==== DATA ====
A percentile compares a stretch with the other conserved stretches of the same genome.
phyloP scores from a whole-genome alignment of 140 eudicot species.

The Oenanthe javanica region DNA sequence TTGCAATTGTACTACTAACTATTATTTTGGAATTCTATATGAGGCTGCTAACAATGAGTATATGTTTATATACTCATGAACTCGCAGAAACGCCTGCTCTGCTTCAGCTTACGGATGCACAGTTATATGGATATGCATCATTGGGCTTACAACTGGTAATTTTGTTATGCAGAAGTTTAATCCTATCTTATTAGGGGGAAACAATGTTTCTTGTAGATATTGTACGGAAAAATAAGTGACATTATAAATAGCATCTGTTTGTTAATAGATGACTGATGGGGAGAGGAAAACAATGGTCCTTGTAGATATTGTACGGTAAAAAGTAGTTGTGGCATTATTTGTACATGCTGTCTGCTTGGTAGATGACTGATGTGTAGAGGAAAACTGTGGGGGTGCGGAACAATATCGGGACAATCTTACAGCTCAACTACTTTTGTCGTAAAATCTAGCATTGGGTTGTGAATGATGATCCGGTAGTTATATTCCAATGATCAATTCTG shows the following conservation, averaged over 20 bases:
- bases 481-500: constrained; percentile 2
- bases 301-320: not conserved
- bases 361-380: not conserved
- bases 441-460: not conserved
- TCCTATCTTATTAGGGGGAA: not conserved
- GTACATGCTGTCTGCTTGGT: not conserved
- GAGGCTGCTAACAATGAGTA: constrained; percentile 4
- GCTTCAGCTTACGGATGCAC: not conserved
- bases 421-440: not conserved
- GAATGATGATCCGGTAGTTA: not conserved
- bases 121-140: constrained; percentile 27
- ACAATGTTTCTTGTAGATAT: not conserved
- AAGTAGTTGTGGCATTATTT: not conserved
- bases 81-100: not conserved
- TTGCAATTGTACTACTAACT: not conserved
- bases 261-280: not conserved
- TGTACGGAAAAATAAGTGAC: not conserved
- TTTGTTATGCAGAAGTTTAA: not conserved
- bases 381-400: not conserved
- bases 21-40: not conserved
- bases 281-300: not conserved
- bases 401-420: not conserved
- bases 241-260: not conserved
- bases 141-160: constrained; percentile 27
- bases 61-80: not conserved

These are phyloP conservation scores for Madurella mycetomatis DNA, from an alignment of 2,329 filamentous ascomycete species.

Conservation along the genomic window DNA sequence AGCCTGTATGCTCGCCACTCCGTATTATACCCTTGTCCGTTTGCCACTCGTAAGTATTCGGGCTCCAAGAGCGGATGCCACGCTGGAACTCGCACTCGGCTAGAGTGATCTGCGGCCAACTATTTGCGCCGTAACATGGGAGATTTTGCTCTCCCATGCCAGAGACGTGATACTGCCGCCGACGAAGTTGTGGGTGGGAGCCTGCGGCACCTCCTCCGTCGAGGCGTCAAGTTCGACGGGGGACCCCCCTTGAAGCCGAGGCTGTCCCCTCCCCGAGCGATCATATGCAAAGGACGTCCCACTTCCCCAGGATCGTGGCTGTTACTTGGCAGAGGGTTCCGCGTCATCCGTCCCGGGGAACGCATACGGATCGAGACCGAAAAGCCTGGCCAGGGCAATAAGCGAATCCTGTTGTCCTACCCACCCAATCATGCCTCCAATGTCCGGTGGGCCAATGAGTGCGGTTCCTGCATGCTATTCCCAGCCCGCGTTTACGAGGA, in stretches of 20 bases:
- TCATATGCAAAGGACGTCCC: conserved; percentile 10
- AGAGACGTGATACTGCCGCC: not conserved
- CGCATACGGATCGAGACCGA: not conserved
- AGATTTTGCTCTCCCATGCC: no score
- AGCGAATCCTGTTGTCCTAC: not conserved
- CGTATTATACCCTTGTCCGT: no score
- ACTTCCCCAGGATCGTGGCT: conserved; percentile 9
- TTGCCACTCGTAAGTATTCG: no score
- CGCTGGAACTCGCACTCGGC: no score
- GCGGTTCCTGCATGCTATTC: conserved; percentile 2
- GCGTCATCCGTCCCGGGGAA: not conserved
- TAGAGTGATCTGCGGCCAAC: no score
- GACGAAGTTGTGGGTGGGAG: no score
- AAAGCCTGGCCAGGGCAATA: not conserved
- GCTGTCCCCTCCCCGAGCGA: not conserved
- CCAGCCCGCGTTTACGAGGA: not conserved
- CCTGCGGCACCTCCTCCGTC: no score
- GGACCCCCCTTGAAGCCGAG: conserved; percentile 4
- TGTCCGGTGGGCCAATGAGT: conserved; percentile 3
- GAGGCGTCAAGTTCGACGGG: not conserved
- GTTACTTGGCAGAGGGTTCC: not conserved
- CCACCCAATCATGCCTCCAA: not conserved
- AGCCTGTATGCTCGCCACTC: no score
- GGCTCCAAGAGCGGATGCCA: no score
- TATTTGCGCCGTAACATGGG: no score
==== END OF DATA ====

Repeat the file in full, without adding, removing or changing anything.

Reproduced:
A percentile compares a stretch with the other conserved stretches of the same genome.
phyloP scores from a whole-genome alignment of 140 eudicot species.

The Oenanthe javanica region DNA sequence TTGCAATTGTACTACTAACTATTATTTTGGAATTCTATATGAGGCTGCTAACAATGAGTATATGTTTATATACTCATGAACTCGCAGAAACGCCTGCTCTGCTTCAGCTTACGGATGCACAGTTATATGGATATGCATCATTGGGCTTACAACTGGTAATTTTGTTATGCAGAAGTTTAATCCTATCTTATTAGGGGGAAACAATGTTTCTTGTAGATATTGTACGGAAAAATAAGTGACATTATAAATAGCATCTGTTTGTTAATAGATGACTGATGGGGAGAGGAAAACAATGGTCCTTGTAGATATTGTACGGTAAAAAGTAGTTGTGGCATTATTTGTACATGCTGTCTGCTTGGTAGATGACTGATGTGTAGAGGAAAACTGTGGGGGTGCGGAACAATATCGGGACAATCTTACAGCTCAACTACTTTTGTCGTAAAATCTAGCATTGGGTTGTGAATGATGATCCGGTAGTTATATTCCAATGATCAATTCTG shows the following conservation, averaged over 20 bases:
- bases 481-500: constrained; percentile 2
- bases 301-320: not conserved
- bases 361-380: not conserved
- bases 441-460: not conserved
- TCCTATCTTATTAGGGGGAA: not conserved
- GTACATGCTGTCTGCTTGGT: not conserved
- GAGGCTGCTAACAATGAGTA: constrained; percentile 4
- GCTTCAGCTTACGGATGCAC: not conserved
- bases 421-440: not conserved
- GAATGATGATCCGGTAGTTA: not conserved
- bases 121-140: constrained; percentile 27
- ACAATGTTTCTTGTAGATAT: not conserved
- AAGTAGTTGTGGCATTATTT: not conserved
- bases 81-100: not conserved
- TTGCAATTGTACTACTAACT: not conserved
- bases 261-280: not conserved
- TGTACGGAAAAATAAGTGAC: not conserved
- TTTGTTATGCAGAAGTTTAA: not conserved
- bases 381-400: not conserved
- bases 21-40: not conserved
- bases 281-300: not conserved
- bases 401-420: not conserved
- bases 241-260: not conserved
- bases 141-160: constrained; percentile 27
- bases 61-80: not conserved

These are phyloP conservation scores for Madurella mycetomatis DNA, from an alignment of 2,329 filamentous ascomycete species.

Conservation along the genomic window DNA sequence AGCCTGTATGCTCGCCACTCCGTATTATACCCTTGTCCGTTTGCCACTCGTAAGTATTCGGGCTCCAAGAGCGGATGCCACGCTGGAACTCGCACTCGGCTAGAGTGATCTGCGGCCAACTATTTGCGCCGTAACATGGGAGATTTTGCTCTCCCATGCCAGAGACGTGATACTGCCGCCGACGAAGTTGTGGGTGGGAGCCTGCGGCACCTCCTCCGTCGAGGCGTCAAGTTCGACGGGGGACCCCCCTTGAAGCCGAGGCTGTCCCCTCCCCGAGCGATCATATGCAAAGGACGTCCCACTTCCCCAGGATCGTGGCTGTTACTTGGCAGAGGGTTCCGCGTCATCCGTCCCGGGGAACGCATACGGATCGAGACCGAAAAGCCTGGCCAGGGCAATAAGCGAATCCTGTTGTCCTACCCACCCAATCATGCCTCCAATGTCCGGTGGGCCAATGAGTGCGGTTCCTGCATGCTATTCCCAGCCCGCGTTTACGAGGA, in stretches of 20 bases:
- TCATATGCAAAGGACGTCCC: conserved; percentile 10
- AGAGACGTGATACTGCCGCC: not conserved
- CGCATACGGATCGAGACCGA: not conserved
- AGATTTTGCTCTCCCATGCC: no score
- AGCGAATCCTGTTGTCCTAC: not conserved
- CGTATTATACCCTTGTCCGT: no score
- ACTTCCCCAGGATCGTGGCT: conserved; percentile 9
- TTGCCACTCGTAAGTATTCG: no score
- CGCTGGAACTCGCACTCGGC: no score
- GCGGTTCCTGCATGCTATTC: conserved; percentile 2
- GCGTCATCCGTCCCGGGGAA: not conserved
- TAGAGTGATCTGCGGCCAAC: no score
- GACGAAGTTGTGGGTGGGAG: no score
- AAAGCCTGGCCAGGGCAATA: not conserved
- GCTGTCCCCTCCCCGAGCGA: not conserved
- CCAGCCCGCGTTTACGAGGA: not conserved
- CCTGCGGCACCTCCTCCGTC: no score
- GGACCCCCCTTGAAGCCGAG: conserved; percentile 4
- TGTCCGGTGGGCCAATGAGT: conserved; percentile 3
- GAGGCGTCAAGTTCGACGGG: not conserved
- GTTACTTGGCAGAGGGTTCC: not conserved
- CCACCCAATCATGCCTCCAA: not conserved
- AGCCTGTATGCTCGCCACTC: no score
- GGCTCCAAGAGCGGATGCCA: no score
- TATTTGCGCCGTAACATGGG: no score